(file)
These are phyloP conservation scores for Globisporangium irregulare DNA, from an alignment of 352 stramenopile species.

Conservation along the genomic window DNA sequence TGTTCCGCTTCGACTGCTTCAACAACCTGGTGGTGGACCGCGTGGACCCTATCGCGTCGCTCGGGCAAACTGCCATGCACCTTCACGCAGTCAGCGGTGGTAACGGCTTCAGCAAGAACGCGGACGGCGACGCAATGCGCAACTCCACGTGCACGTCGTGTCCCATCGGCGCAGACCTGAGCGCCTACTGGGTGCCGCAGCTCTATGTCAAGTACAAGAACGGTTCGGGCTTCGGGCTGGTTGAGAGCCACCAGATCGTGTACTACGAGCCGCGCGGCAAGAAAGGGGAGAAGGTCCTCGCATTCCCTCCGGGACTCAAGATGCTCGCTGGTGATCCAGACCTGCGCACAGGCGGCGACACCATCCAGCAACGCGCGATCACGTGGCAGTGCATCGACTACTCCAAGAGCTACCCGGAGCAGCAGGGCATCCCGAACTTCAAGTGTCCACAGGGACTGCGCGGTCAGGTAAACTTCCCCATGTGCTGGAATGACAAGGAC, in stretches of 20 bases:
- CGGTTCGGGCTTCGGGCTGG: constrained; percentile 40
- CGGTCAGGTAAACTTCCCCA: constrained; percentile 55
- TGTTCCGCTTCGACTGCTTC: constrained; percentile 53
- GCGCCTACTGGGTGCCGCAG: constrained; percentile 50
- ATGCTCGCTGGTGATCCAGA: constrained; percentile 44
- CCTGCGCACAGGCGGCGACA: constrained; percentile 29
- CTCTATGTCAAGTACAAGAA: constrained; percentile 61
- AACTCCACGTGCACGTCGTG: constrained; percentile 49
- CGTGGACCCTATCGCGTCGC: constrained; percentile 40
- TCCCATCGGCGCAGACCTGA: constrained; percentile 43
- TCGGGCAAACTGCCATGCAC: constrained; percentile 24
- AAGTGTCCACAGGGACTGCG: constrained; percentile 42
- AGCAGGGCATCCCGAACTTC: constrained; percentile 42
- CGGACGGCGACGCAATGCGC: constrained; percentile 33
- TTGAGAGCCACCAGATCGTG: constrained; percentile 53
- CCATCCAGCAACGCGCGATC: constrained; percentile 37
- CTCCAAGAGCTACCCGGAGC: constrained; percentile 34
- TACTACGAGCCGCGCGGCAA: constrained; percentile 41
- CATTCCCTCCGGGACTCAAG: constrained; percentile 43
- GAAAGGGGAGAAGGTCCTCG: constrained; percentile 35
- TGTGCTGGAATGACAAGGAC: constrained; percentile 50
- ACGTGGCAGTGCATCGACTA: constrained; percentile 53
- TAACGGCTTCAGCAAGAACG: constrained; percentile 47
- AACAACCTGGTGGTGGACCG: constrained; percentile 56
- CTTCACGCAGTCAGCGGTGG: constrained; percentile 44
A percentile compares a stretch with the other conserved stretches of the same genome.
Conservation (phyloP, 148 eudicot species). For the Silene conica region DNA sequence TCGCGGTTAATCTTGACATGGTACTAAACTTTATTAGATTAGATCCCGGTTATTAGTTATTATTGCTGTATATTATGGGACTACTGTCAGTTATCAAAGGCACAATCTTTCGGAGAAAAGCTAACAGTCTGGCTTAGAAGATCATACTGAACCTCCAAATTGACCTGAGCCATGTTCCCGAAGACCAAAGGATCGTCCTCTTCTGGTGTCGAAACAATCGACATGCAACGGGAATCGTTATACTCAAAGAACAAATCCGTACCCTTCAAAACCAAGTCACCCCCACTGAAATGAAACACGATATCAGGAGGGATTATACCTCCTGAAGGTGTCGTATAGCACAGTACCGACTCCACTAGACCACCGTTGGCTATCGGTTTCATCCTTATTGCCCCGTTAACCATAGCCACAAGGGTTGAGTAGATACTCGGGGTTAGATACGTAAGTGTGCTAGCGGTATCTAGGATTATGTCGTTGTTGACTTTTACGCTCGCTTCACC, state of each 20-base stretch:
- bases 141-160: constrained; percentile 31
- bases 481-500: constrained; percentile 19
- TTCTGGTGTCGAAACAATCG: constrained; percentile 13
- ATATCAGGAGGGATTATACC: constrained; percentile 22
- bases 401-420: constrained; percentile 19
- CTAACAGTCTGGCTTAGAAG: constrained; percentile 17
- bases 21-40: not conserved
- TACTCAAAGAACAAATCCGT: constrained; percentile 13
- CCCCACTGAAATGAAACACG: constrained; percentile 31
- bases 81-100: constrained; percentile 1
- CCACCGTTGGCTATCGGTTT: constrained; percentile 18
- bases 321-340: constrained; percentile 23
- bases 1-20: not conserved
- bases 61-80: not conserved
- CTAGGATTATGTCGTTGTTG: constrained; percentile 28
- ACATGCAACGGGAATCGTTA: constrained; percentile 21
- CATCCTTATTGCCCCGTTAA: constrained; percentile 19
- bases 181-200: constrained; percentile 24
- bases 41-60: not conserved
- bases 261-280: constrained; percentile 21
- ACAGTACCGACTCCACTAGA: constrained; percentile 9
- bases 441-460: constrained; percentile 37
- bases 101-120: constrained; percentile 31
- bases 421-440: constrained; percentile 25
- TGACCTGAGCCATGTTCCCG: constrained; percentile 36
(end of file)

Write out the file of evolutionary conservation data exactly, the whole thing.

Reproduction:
These are phyloP conservation scores for Globisporangium irregulare DNA, from an alignment of 352 stramenopile species.

Conservation along the genomic window DNA sequence TGTTCCGCTTCGACTGCTTCAACAACCTGGTGGTGGACCGCGTGGACCCTATCGCGTCGCTCGGGCAAACTGCCATGCACCTTCACGCAGTCAGCGGTGGTAACGGCTTCAGCAAGAACGCGGACGGCGACGCAATGCGCAACTCCACGTGCACGTCGTGTCCCATCGGCGCAGACCTGAGCGCCTACTGGGTGCCGCAGCTCTATGTCAAGTACAAGAACGGTTCGGGCTTCGGGCTGGTTGAGAGCCACCAGATCGTGTACTACGAGCCGCGCGGCAAGAAAGGGGAGAAGGTCCTCGCATTCCCTCCGGGACTCAAGATGCTCGCTGGTGATCCAGACCTGCGCACAGGCGGCGACACCATCCAGCAACGCGCGATCACGTGGCAGTGCATCGACTACTCCAAGAGCTACCCGGAGCAGCAGGGCATCCCGAACTTCAAGTGTCCACAGGGACTGCGCGGTCAGGTAAACTTCCCCATGTGCTGGAATGACAAGGAC, in stretches of 20 bases:
- CGGTTCGGGCTTCGGGCTGG: constrained; percentile 40
- CGGTCAGGTAAACTTCCCCA: constrained; percentile 55
- TGTTCCGCTTCGACTGCTTC: constrained; percentile 53
- GCGCCTACTGGGTGCCGCAG: constrained; percentile 50
- ATGCTCGCTGGTGATCCAGA: constrained; percentile 44
- CCTGCGCACAGGCGGCGACA: constrained; percentile 29
- CTCTATGTCAAGTACAAGAA: constrained; percentile 61
- AACTCCACGTGCACGTCGTG: constrained; percentile 49
- CGTGGACCCTATCGCGTCGC: constrained; percentile 40
- TCCCATCGGCGCAGACCTGA: constrained; percentile 43
- TCGGGCAAACTGCCATGCAC: constrained; percentile 24
- AAGTGTCCACAGGGACTGCG: constrained; percentile 42
- AGCAGGGCATCCCGAACTTC: constrained; percentile 42
- CGGACGGCGACGCAATGCGC: constrained; percentile 33
- TTGAGAGCCACCAGATCGTG: constrained; percentile 53
- CCATCCAGCAACGCGCGATC: constrained; percentile 37
- CTCCAAGAGCTACCCGGAGC: constrained; percentile 34
- TACTACGAGCCGCGCGGCAA: constrained; percentile 41
- CATTCCCTCCGGGACTCAAG: constrained; percentile 43
- GAAAGGGGAGAAGGTCCTCG: constrained; percentile 35
- TGTGCTGGAATGACAAGGAC: constrained; percentile 50
- ACGTGGCAGTGCATCGACTA: constrained; percentile 53
- TAACGGCTTCAGCAAGAACG: constrained; percentile 47
- AACAACCTGGTGGTGGACCG: constrained; percentile 56
- CTTCACGCAGTCAGCGGTGG: constrained; percentile 44
A percentile compares a stretch with the other conserved stretches of the same genome.
Conservation (phyloP, 148 eudicot species). For the Silene conica region DNA sequence TCGCGGTTAATCTTGACATGGTACTAAACTTTATTAGATTAGATCCCGGTTATTAGTTATTATTGCTGTATATTATGGGACTACTGTCAGTTATCAAAGGCACAATCTTTCGGAGAAAAGCTAACAGTCTGGCTTAGAAGATCATACTGAACCTCCAAATTGACCTGAGCCATGTTCCCGAAGACCAAAGGATCGTCCTCTTCTGGTGTCGAAACAATCGACATGCAACGGGAATCGTTATACTCAAAGAACAAATCCGTACCCTTCAAAACCAAGTCACCCCCACTGAAATGAAACACGATATCAGGAGGGATTATACCTCCTGAAGGTGTCGTATAGCACAGTACCGACTCCACTAGACCACCGTTGGCTATCGGTTTCATCCTTATTGCCCCGTTAACCATAGCCACAAGGGTTGAGTAGATACTCGGGGTTAGATACGTAAGTGTGCTAGCGGTATCTAGGATTATGTCGTTGTTGACTTTTACGCTCGCTTCACC, state of each 20-base stretch:
- bases 141-160: constrained; percentile 31
- bases 481-500: constrained; percentile 19
- TTCTGGTGTCGAAACAATCG: constrained; percentile 13
- ATATCAGGAGGGATTATACC: constrained; percentile 22
- bases 401-420: constrained; percentile 19
- CTAACAGTCTGGCTTAGAAG: constrained; percentile 17
- bases 21-40: not conserved
- TACTCAAAGAACAAATCCGT: constrained; percentile 13
- CCCCACTGAAATGAAACACG: constrained; percentile 31
- bases 81-100: constrained; percentile 1
- CCACCGTTGGCTATCGGTTT: constrained; percentile 18
- bases 321-340: constrained; percentile 23
- bases 1-20: not conserved
- bases 61-80: not conserved
- CTAGGATTATGTCGTTGTTG: constrained; percentile 28
- ACATGCAACGGGAATCGTTA: constrained; percentile 21
- CATCCTTATTGCCCCGTTAA: constrained; percentile 19
- bases 181-200: constrained; percentile 24
- bases 41-60: not conserved
- bases 261-280: constrained; percentile 21
- ACAGTACCGACTCCACTAGA: constrained; percentile 9
- bases 441-460: constrained; percentile 37
- bases 101-120: constrained; percentile 31
- bases 421-440: constrained; percentile 25
- TGACCTGAGCCATGTTCCCG: constrained; percentile 36